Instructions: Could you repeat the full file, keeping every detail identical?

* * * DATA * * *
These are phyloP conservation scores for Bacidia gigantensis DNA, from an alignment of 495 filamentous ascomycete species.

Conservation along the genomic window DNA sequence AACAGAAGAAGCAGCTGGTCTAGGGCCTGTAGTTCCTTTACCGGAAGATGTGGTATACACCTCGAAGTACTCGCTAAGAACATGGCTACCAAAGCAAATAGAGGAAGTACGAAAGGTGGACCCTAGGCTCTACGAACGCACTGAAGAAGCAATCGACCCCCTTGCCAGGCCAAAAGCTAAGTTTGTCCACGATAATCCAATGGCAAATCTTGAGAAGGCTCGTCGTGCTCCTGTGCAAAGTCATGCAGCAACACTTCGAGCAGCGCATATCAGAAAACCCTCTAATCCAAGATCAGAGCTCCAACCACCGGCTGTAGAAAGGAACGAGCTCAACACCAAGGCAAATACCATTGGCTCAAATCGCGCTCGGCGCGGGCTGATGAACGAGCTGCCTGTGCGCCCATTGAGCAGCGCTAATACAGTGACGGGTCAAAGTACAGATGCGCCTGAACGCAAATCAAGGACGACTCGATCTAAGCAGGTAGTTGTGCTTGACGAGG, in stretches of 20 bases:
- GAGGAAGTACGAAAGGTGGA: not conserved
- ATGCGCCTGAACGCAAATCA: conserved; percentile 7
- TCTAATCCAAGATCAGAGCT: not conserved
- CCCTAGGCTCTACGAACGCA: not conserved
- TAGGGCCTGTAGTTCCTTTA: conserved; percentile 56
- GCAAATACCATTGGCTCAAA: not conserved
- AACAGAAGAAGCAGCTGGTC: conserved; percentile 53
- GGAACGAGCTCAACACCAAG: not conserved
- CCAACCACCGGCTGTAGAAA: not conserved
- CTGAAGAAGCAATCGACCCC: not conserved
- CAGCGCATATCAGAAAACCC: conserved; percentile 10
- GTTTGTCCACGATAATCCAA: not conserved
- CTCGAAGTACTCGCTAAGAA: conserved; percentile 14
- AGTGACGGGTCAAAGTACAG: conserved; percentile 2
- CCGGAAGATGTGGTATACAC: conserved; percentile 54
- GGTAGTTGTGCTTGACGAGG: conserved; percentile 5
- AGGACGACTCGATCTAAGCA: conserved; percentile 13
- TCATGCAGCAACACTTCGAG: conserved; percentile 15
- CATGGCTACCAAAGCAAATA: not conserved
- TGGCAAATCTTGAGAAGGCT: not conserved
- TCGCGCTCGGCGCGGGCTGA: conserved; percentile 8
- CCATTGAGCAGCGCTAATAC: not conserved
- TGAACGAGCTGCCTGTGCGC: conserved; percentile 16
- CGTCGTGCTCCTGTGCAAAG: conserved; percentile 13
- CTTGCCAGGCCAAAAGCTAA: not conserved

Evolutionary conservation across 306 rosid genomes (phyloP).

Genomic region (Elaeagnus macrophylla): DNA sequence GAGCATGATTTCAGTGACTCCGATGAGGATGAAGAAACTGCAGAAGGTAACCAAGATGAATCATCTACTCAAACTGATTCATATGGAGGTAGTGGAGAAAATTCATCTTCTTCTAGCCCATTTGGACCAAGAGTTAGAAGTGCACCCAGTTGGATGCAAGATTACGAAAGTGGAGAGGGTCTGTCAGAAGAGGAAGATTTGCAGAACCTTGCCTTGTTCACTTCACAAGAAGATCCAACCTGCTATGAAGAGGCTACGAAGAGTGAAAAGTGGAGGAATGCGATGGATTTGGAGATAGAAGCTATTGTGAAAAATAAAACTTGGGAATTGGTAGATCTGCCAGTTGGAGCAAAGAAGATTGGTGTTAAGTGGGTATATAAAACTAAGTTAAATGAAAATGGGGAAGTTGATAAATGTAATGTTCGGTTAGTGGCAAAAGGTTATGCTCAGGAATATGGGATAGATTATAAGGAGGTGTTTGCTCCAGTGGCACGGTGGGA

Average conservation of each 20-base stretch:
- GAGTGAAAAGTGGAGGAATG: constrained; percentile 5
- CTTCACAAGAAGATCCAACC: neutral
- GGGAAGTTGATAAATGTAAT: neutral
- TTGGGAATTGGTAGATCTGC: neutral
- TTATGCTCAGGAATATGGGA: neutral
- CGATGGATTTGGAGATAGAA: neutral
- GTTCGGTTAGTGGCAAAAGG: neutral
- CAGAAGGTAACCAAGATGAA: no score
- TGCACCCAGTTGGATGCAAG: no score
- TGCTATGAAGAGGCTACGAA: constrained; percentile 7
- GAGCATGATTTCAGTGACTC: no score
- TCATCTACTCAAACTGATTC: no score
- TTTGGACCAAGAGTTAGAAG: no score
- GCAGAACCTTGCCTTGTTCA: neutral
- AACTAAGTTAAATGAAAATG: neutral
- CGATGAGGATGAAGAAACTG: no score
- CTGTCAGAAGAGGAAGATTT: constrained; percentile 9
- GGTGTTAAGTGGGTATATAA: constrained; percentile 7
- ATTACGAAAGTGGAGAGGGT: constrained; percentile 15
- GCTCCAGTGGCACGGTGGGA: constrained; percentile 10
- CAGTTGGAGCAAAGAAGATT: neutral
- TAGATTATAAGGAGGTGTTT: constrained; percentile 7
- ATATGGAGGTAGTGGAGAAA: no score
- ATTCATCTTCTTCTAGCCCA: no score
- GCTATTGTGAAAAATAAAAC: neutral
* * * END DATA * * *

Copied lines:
These are phyloP conservation scores for Bacidia gigantensis DNA, from an alignment of 495 filamentous ascomycete species.

Conservation along the genomic window DNA sequence AACAGAAGAAGCAGCTGGTCTAGGGCCTGTAGTTCCTTTACCGGAAGATGTGGTATACACCTCGAAGTACTCGCTAAGAACATGGCTACCAAAGCAAATAGAGGAAGTACGAAAGGTGGACCCTAGGCTCTACGAACGCACTGAAGAAGCAATCGACCCCCTTGCCAGGCCAAAAGCTAAGTTTGTCCACGATAATCCAATGGCAAATCTTGAGAAGGCTCGTCGTGCTCCTGTGCAAAGTCATGCAGCAACACTTCGAGCAGCGCATATCAGAAAACCCTCTAATCCAAGATCAGAGCTCCAACCACCGGCTGTAGAAAGGAACGAGCTCAACACCAAGGCAAATACCATTGGCTCAAATCGCGCTCGGCGCGGGCTGATGAACGAGCTGCCTGTGCGCCCATTGAGCAGCGCTAATACAGTGACGGGTCAAAGTACAGATGCGCCTGAACGCAAATCAAGGACGACTCGATCTAAGCAGGTAGTTGTGCTTGACGAGG, in stretches of 20 bases:
- GAGGAAGTACGAAAGGTGGA: not conserved
- ATGCGCCTGAACGCAAATCA: conserved; percentile 7
- TCTAATCCAAGATCAGAGCT: not conserved
- CCCTAGGCTCTACGAACGCA: not conserved
- TAGGGCCTGTAGTTCCTTTA: conserved; percentile 56
- GCAAATACCATTGGCTCAAA: not conserved
- AACAGAAGAAGCAGCTGGTC: conserved; percentile 53
- GGAACGAGCTCAACACCAAG: not conserved
- CCAACCACCGGCTGTAGAAA: not conserved
- CTGAAGAAGCAATCGACCCC: not conserved
- CAGCGCATATCAGAAAACCC: conserved; percentile 10
- GTTTGTCCACGATAATCCAA: not conserved
- CTCGAAGTACTCGCTAAGAA: conserved; percentile 14
- AGTGACGGGTCAAAGTACAG: conserved; percentile 2
- CCGGAAGATGTGGTATACAC: conserved; percentile 54
- GGTAGTTGTGCTTGACGAGG: conserved; percentile 5
- AGGACGACTCGATCTAAGCA: conserved; percentile 13
- TCATGCAGCAACACTTCGAG: conserved; percentile 15
- CATGGCTACCAAAGCAAATA: not conserved
- TGGCAAATCTTGAGAAGGCT: not conserved
- TCGCGCTCGGCGCGGGCTGA: conserved; percentile 8
- CCATTGAGCAGCGCTAATAC: not conserved
- TGAACGAGCTGCCTGTGCGC: conserved; percentile 16
- CGTCGTGCTCCTGTGCAAAG: conserved; percentile 13
- CTTGCCAGGCCAAAAGCTAA: not conserved

Evolutionary conservation across 306 rosid genomes (phyloP).

Genomic region (Elaeagnus macrophylla): DNA sequence GAGCATGATTTCAGTGACTCCGATGAGGATGAAGAAACTGCAGAAGGTAACCAAGATGAATCATCTACTCAAACTGATTCATATGGAGGTAGTGGAGAAAATTCATCTTCTTCTAGCCCATTTGGACCAAGAGTTAGAAGTGCACCCAGTTGGATGCAAGATTACGAAAGTGGAGAGGGTCTGTCAGAAGAGGAAGATTTGCAGAACCTTGCCTTGTTCACTTCACAAGAAGATCCAACCTGCTATGAAGAGGCTACGAAGAGTGAAAAGTGGAGGAATGCGATGGATTTGGAGATAGAAGCTATTGTGAAAAATAAAACTTGGGAATTGGTAGATCTGCCAGTTGGAGCAAAGAAGATTGGTGTTAAGTGGGTATATAAAACTAAGTTAAATGAAAATGGGGAAGTTGATAAATGTAATGTTCGGTTAGTGGCAAAAGGTTATGCTCAGGAATATGGGATAGATTATAAGGAGGTGTTTGCTCCAGTGGCACGGTGGGA

Average conservation of each 20-base stretch:
- GAGTGAAAAGTGGAGGAATG: constrained; percentile 5
- CTTCACAAGAAGATCCAACC: neutral
- GGGAAGTTGATAAATGTAAT: neutral
- TTGGGAATTGGTAGATCTGC: neutral
- TTATGCTCAGGAATATGGGA: neutral
- CGATGGATTTGGAGATAGAA: neutral
- GTTCGGTTAGTGGCAAAAGG: neutral
- CAGAAGGTAACCAAGATGAA: no score
- TGCACCCAGTTGGATGCAAG: no score
- TGCTATGAAGAGGCTACGAA: constrained; percentile 7
- GAGCATGATTTCAGTGACTC: no score
- TCATCTACTCAAACTGATTC: no score
- TTTGGACCAAGAGTTAGAAG: no score
- GCAGAACCTTGCCTTGTTCA: neutral
- AACTAAGTTAAATGAAAATG: neutral
- CGATGAGGATGAAGAAACTG: no score
- CTGTCAGAAGAGGAAGATTT: constrained; percentile 9
- GGTGTTAAGTGGGTATATAA: constrained; percentile 7
- ATTACGAAAGTGGAGAGGGT: constrained; percentile 15
- GCTCCAGTGGCACGGTGGGA: constrained; percentile 10
- CAGTTGGAGCAAAGAAGATT: neutral
- TAGATTATAAGGAGGTGTTT: constrained; percentile 7
- ATATGGAGGTAGTGGAGAAA: no score
- ATTCATCTTCTTCTAGCCCA: no score
- GCTATTGTGAAAAATAAAAC: neutral